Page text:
By choosing in-house software, you’ll be retaining complete control of your practice’s operations, which provides peace of mind. Once you’ve paid for medical billing training and the processing software, you’ll have a better return on your investment. If problems arise, then you’ll have immediate access to your records. Billing software lets users identify and address administrative issues before it becomes a serious problem.

One of the drawbacks to in-house billing is the cost. The additional salaries and expenses for employee benefits are likely to increase your practice’s overhead. Billing systems can come with a serious price tag, and cash flow bottlenecks can occur if you have a staff of only one or two billers. If one of your employees becomes sick, takes a vacation or quits, then you’ll be facing retraining expenses for a new employee as well as a potentially stalled billing department in the interim.

In Short

Billing management can be a tough choice since service providers and in-house software both offer advantages and disadvantages. When making the decision, consider the size, age and needs of your practice. For instance, if you’re just getting started, it may make more financial sense to outsource. If your practice is established with a billing system already in place, then a system upgrade may be all that you need.

How to Choose Medical Accounting Software

If you’re still reading, odds are you’re interested in picking up medical practice accounting software for your organization. You also may be at a loss for what to do next. We can help! Here are some steps to find medical accounting software that’s right for your organization:

  1. Gather requirements: Your practice is unique, and you need specific things from a medical office accounting software system. This downloadable requirements template can help you identify which features of medical billing/accounting software your practice is likely to use and which features are a high priority.
  2. Compare systems: Next, you should compare different medical accounting software to create a shortlist of potential matches. Now that you know which features are important to you, we recommend comparing systems based on features. This ensures you create a shortlist that meets your needs rather than relying only on customer reviews or the number of features a system offers.
  3. Get a price quote: Wait, you might be thinking, shouldn’t price checks be the first step? Most business software vendors only offer price quotes by request — this is largely due to the fact that every business is different, so it’s very difficult to offer price information without knowing what features that business needs to use. You can get a general idea for price points from our medical accounting software pricing guide, but estimates are just that — estimates! And now that you’ve created a shortlist of four or five products that fit your basic requirements, you can ask for specific price information, product demos, trials and more to find a system that works for you and fits in your budget.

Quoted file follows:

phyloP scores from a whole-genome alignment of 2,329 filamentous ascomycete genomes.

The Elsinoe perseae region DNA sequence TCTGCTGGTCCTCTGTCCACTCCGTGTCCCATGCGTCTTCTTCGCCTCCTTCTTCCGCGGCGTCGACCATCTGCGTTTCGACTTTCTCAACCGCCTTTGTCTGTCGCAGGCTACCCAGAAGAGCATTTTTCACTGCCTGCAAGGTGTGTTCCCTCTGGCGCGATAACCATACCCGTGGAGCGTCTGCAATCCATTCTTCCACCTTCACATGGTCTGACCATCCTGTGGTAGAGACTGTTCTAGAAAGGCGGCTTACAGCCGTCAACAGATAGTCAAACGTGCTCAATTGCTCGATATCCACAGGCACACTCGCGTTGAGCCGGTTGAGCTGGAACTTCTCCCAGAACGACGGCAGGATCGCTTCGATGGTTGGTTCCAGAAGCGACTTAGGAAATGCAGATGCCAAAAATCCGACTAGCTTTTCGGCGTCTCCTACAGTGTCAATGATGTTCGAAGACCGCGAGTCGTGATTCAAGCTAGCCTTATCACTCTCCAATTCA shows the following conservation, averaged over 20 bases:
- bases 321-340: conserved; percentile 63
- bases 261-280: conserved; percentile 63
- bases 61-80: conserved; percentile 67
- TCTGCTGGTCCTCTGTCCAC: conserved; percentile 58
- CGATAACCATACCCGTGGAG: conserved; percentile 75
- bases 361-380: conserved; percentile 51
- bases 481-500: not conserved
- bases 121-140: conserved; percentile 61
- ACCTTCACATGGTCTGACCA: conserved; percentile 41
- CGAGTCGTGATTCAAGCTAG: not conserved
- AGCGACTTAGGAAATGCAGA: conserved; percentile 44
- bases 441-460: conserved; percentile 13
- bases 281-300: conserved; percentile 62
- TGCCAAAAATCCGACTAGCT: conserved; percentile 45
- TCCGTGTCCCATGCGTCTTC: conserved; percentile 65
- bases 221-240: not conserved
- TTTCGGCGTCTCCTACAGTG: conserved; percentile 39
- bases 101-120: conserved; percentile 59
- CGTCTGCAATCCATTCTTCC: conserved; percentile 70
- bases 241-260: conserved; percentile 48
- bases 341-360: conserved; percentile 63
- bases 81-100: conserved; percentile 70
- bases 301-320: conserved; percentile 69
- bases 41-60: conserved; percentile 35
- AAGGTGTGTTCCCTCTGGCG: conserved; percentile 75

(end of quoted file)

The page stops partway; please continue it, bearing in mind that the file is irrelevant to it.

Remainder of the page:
4. Take a trial run: One of the main pitfalls of software is that you never know if you like how it works until you try it. Many vendors offer trials and guided demos to give potential buyers a feel for the software interface, and this is a crucial step to choosing software. Medical software in particular has a reputation for not being user-friendly, so getting to see firsthand how the system will look is a great way to make sure you get a system you feel comfortable using. That being said, all software has a learning curve, so don’t let a complex interface scare you away.
  5. Choose a system and deployment: Software comes in two basic deployment formats: on-premise and cloud-based. On-premise software requires users to house the hardware (think servers and an IT team to maintain them) on their site. Cloud-based systems are accessed via an internet connection and are run and maintained by the vendors. Both have pros and cons, so it’s important to identify your preferred deployment method and ensure the vendors you shortlist offer that option.

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The Bottom Line

At the end of the day, every practice large and small can benefit from using medical accounting software. The benefits of automation and reduced errors are invaluable to both the medical practices themselves and the patients they serve.

However, based on how your particular practice operates, you may find that other options, like a billing service or all-in-one system like an MPM, are better. You also may find that other methods are more cost-effective, or you may already have these functions covered. Make sure to investigate the different options so you can make an informed decision based on what option best equips you to care for your patients.

Do you still have questions about medical accounting software? Leave them in the comments!

Bergen AdairMedical Accounting Software: Does My Practice Need Better Healthcare Accounting?

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  • Hitendra Rathore - February 19, 2019 reply

    Really awesome article, billing software for medical practice is really essential, it saves a lot of time and makes things easy to handle.